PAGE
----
A representative for a major Swedish company is accused of having ripped up an asylum seeker's job application in front of his face after he asked her to speak Swedish more slowly.

Swedish employer 'tore up my application' at job fair
Abdullah Al-Moadhen while studying in Donetsk, Ukraine. Photo:Private
Abdullah Al-Moadhen, who qualified as a doctor in Ukraine shortly before coming to Sweden in 2015, was visiting the Orkla Foods stall at a job fair in October, hoping he could adapt his medical training to food safety, when the company's representative lost patience with him and seized his application form. 
 
“She tore it up and threw it on the ground,” he told the Local. “I felt sad and disappointed and depressed. I don't know why she treated me like this. I've spoken to a lot of companies and given my CV to them, and they've all treated me perfectly well, except for Orkla.” 
 
Al-Moadhen has now made a formal complaint to Sweden's Discrimination Ombudsman (DO) on the advice of the Swedish state employment service. 
 
According to Al-Moadhen, the altercation began when he asked the company's representative to help explain a section on their application form, and she refused. 
 
“She said 'this is an elementary question, why are you asking me?'” Al-Moadhen said. 
 
She then began to speak Swedish so rapidly that Al-Moadhen, who has taught himself Swedish as he is not eligible for free government-funded tuition, could not follow her.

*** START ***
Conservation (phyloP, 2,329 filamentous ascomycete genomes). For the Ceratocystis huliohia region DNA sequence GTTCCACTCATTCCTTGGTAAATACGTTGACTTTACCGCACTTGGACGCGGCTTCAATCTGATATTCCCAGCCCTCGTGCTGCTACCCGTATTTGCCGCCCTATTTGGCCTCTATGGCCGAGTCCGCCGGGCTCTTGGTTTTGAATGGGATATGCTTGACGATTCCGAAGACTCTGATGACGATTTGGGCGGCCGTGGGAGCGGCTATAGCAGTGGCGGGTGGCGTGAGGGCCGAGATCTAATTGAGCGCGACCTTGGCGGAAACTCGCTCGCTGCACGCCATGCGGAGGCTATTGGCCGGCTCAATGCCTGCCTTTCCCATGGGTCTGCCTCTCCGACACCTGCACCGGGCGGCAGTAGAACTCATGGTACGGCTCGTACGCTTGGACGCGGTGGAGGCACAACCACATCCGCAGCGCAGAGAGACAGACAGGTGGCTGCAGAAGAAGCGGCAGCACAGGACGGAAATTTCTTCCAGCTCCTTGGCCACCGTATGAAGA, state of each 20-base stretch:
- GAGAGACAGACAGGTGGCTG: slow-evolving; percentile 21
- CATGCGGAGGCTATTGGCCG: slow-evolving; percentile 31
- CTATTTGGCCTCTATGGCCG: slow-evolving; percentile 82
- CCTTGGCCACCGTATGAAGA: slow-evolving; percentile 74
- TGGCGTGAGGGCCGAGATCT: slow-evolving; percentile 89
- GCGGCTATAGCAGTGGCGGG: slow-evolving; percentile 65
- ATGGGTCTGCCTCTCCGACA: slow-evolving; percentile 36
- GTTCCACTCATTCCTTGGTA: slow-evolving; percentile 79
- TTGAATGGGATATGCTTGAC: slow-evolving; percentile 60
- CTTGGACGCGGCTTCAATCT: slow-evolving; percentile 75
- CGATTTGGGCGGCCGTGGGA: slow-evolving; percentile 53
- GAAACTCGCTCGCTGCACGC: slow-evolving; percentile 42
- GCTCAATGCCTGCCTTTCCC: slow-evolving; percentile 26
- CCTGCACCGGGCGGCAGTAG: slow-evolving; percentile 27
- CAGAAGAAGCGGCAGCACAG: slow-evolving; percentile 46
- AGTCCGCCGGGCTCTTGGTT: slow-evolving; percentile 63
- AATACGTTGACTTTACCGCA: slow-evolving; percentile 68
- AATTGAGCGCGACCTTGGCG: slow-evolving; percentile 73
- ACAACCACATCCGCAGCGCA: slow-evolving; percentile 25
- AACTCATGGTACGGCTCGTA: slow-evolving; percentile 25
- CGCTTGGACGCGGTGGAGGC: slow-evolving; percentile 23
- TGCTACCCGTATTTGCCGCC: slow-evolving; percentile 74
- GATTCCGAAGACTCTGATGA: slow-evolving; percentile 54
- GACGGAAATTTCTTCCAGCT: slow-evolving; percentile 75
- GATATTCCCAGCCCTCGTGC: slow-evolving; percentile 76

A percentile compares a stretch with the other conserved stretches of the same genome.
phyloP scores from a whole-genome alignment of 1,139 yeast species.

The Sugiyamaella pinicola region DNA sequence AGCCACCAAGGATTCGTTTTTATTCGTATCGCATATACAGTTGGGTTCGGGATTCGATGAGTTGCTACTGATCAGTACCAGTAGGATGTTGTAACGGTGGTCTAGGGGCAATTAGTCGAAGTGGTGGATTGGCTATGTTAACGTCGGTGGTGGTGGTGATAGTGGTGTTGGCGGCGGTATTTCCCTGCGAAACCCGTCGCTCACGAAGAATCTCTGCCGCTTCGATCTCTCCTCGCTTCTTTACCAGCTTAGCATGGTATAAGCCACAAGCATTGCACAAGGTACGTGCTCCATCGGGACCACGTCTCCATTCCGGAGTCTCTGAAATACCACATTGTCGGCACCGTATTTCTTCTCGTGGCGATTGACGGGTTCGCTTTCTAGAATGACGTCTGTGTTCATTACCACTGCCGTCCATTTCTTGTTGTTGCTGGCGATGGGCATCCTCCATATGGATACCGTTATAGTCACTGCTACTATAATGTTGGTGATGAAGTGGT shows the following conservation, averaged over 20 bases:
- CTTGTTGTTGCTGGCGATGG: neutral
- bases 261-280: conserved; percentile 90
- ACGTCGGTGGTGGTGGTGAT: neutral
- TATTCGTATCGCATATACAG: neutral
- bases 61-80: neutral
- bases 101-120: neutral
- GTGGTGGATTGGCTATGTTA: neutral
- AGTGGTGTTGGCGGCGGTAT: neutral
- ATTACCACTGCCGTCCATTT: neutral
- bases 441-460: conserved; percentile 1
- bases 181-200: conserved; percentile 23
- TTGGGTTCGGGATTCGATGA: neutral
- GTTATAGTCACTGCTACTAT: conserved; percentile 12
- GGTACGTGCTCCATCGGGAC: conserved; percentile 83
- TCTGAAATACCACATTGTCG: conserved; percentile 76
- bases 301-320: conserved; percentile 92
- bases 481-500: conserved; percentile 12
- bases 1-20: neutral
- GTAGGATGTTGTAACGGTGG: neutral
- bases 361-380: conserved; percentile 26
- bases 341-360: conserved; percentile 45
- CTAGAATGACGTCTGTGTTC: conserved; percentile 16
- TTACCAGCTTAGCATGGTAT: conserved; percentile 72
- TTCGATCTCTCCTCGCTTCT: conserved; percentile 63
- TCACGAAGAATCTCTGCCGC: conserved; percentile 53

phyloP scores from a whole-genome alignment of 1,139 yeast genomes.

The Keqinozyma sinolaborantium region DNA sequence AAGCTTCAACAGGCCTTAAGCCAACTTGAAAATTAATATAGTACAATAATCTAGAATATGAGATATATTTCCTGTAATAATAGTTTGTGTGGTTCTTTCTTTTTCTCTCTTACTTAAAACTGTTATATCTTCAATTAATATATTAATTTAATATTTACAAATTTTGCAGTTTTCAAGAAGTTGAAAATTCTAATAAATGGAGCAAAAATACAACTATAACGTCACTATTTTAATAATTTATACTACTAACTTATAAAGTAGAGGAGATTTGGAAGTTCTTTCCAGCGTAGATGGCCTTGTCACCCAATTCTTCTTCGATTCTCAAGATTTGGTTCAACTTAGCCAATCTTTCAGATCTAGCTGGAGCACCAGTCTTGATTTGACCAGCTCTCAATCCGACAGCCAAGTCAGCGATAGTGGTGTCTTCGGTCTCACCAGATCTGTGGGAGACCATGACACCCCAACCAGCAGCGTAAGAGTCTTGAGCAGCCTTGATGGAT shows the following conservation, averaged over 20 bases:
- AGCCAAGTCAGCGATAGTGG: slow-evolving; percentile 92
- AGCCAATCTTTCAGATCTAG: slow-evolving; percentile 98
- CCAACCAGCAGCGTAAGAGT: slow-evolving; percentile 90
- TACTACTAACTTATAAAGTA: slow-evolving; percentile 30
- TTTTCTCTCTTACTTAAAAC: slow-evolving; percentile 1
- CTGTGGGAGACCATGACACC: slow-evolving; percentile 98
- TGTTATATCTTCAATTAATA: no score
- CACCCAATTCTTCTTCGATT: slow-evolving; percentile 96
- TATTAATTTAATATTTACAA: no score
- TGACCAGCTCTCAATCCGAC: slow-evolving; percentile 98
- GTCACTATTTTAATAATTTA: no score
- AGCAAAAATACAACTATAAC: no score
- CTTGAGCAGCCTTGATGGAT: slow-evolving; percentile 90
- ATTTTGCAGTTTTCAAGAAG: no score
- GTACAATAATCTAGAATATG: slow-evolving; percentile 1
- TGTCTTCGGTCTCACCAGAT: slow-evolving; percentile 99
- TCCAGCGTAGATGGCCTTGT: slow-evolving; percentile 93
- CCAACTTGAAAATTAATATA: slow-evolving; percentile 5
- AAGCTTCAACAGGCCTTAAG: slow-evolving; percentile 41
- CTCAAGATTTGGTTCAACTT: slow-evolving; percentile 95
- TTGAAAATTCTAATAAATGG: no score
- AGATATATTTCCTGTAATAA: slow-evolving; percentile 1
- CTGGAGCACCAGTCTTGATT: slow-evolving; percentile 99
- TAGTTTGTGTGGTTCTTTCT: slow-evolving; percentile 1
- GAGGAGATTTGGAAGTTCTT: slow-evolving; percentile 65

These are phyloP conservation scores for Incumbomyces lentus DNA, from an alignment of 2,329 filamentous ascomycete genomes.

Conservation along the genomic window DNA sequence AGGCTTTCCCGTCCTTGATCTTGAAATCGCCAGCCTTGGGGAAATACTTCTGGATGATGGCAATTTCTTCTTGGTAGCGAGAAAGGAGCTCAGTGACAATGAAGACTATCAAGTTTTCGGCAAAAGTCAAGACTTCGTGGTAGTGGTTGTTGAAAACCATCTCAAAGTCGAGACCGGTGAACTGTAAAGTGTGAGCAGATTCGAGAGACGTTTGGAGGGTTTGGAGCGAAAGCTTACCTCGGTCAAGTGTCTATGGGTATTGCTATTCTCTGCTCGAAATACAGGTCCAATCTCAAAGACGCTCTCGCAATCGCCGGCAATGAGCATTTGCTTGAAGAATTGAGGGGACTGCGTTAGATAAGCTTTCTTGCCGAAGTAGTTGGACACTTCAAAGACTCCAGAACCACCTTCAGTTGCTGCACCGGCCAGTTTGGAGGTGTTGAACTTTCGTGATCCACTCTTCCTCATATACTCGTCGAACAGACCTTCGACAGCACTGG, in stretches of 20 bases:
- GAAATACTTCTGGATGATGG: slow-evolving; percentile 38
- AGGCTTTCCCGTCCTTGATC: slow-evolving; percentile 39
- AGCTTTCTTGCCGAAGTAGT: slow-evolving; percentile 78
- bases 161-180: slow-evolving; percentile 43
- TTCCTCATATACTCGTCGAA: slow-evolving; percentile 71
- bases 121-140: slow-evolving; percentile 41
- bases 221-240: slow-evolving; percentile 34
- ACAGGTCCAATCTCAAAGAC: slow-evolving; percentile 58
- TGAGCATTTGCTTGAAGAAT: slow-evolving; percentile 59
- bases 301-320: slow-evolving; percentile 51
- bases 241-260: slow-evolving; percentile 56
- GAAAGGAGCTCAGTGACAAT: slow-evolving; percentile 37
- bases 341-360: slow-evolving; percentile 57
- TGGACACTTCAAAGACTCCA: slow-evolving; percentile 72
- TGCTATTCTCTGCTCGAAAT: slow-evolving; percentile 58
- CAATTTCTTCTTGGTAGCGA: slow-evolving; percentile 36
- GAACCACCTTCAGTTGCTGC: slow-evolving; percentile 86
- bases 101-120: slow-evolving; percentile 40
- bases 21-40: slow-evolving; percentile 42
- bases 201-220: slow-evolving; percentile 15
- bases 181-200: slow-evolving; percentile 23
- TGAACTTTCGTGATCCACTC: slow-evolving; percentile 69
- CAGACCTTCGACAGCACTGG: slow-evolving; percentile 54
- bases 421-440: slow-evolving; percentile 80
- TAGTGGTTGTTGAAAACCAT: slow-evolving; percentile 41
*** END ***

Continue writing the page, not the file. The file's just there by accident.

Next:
“I said in Swedish, 'OK, can you speak Swedish slowly? I don't understand if you speak quickly'. And then she said, “In our factory, we don't need people who need Swedish spoken slowly.”
 
Al-Moadhen felt this was rude and told her so. “I said, 'look, if you say that people will get disappointed'.  And then she ripped up my application paper and threw it on the floor.”  
 
After this the representative told him to leave the job fair, but he refused telling her that she had no right to ask that as it was a public place. 
 
Cecilia Franck, Orkla's head of press, said the company was trying to better understand what took place before responding to DO. 
 
“No one should experience discrimination in contact with us,” she said. “As soon as we got the information from DO about how this person experienced the situation, we started an internal investigation to get the whole picture of what really happened.” 
 
“Hearing his version makes us concerned, but we need to get the whole picture before we can respond to DO. It wouldn't be fair otherwise.” 
 
Al-Moadhen is currently trying to pass the language and proficiency tests needed to start practising medicine in Sweden, but is having to study medical terminology alone, as Eslöv municipality where he lives has told him that it lacks the resources to provide specialist medical language training. 
 
He took a medical proficiency test in September, but failed. 
 
“Everything we studied for six years, you need to study again in the Swedish language. I have to read all my diploma, and all my six years, I have to study in Swedish.”